Tom Peterkin: Keeping politics out of Glasgow 2014

SPEAKING to people in the Yes and No campaigns yesterday, it was apparent that both sides expect a lull in referendum campaigning for the duration of the Commonwealth Games. Such sentiments come as something of a relief. It would be a terrible shame if all the effort that has been put in to make Glasgow 2014 a world-class celebration of sport was to be hijacked by the political classes.

Alex Salmond acknowledged that mixing sport with politics might not be appropriate. Picture: Getty

But politicians being politicians, they appear unable to enjoy the build-up to the Games without viewing them through a political prism.

Alex Salmond at least took the trouble to acknowledge that mixing sport with politics might not be appropriate.

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On Tuesday, the First Minister said he had “taken a kind of self-denying ordinance to concentrate on the Games” rather than the constitutional question.

He then rather spoiled that noble aspiration by making a series of political points within the next couple of breaths.

First off, he said Scottish independence would not be a worry for the other nations of the Commonwealth, given that most of them had already gone through a similar process.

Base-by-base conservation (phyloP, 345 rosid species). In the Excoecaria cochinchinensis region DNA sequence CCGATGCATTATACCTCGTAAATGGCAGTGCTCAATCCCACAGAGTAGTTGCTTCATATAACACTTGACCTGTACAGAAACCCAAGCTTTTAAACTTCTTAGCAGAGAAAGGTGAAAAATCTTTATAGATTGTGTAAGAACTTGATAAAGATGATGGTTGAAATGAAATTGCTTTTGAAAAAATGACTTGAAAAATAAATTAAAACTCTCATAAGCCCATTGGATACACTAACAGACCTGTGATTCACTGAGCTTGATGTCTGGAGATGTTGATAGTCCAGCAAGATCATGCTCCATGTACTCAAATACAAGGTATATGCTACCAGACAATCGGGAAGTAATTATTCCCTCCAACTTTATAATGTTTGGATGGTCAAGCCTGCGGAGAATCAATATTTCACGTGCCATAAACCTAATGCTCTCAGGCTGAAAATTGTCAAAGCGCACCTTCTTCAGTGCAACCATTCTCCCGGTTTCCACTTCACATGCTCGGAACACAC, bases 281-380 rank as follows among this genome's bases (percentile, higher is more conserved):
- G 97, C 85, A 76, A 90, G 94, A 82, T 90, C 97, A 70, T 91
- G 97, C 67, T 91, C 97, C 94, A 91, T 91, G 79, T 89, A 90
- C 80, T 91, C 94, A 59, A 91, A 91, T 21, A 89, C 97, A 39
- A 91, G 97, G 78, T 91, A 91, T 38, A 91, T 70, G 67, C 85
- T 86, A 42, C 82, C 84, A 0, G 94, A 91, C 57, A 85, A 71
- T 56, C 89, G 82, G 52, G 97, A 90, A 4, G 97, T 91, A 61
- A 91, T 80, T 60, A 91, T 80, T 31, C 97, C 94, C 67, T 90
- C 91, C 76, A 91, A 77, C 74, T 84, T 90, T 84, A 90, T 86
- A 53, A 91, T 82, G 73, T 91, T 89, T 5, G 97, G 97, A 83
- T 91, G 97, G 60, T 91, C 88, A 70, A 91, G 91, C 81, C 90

He then claimed Scottish athletes would “flourish” after independence. Finally, he had a dig at the Chancellor’s visit to Scotland for the Games. Mr Salmond suggested that George Osborne would attempt to provoke him into breaching his self-denying ordinance, adding: “But, you know, George will be back in London tonight.”

And yesterday, Mr Salmond was quoted in a newspaper urging Glaswegians to vote Yes to transform their home into “Freedom City”.

In Mr Salmond’s defence, he was speaking before the official opening of the Games and he was not the only one to transgress.

Mr Osborne and David Cameron are not immune to the temptation to play politics on the eve of the Games, both arguing that Scotland should remain in the UK during the countdown to the opening ceremony.

Bitter experience should tell politicians – and in particular Mr Salmond – that sport and politics are uneasy bedfellows. The First Minister’s exhortation for Scots to cheer on “Scolympians” when Team GB was competing in London two years ago was seen as mean-spirited, while Andy Murray was not the only Scot to disapprove of the clumsy gesture that saw the First Minister produce a Saltire from his wife’s handbag at Wimbledon.

If things continue in this vein, all Mr Salmond will do is allow his opponents to play politics by accusing him of playing politics. Now that Glasgow 2014 has been officially opened, let the self-denying ordinance begin.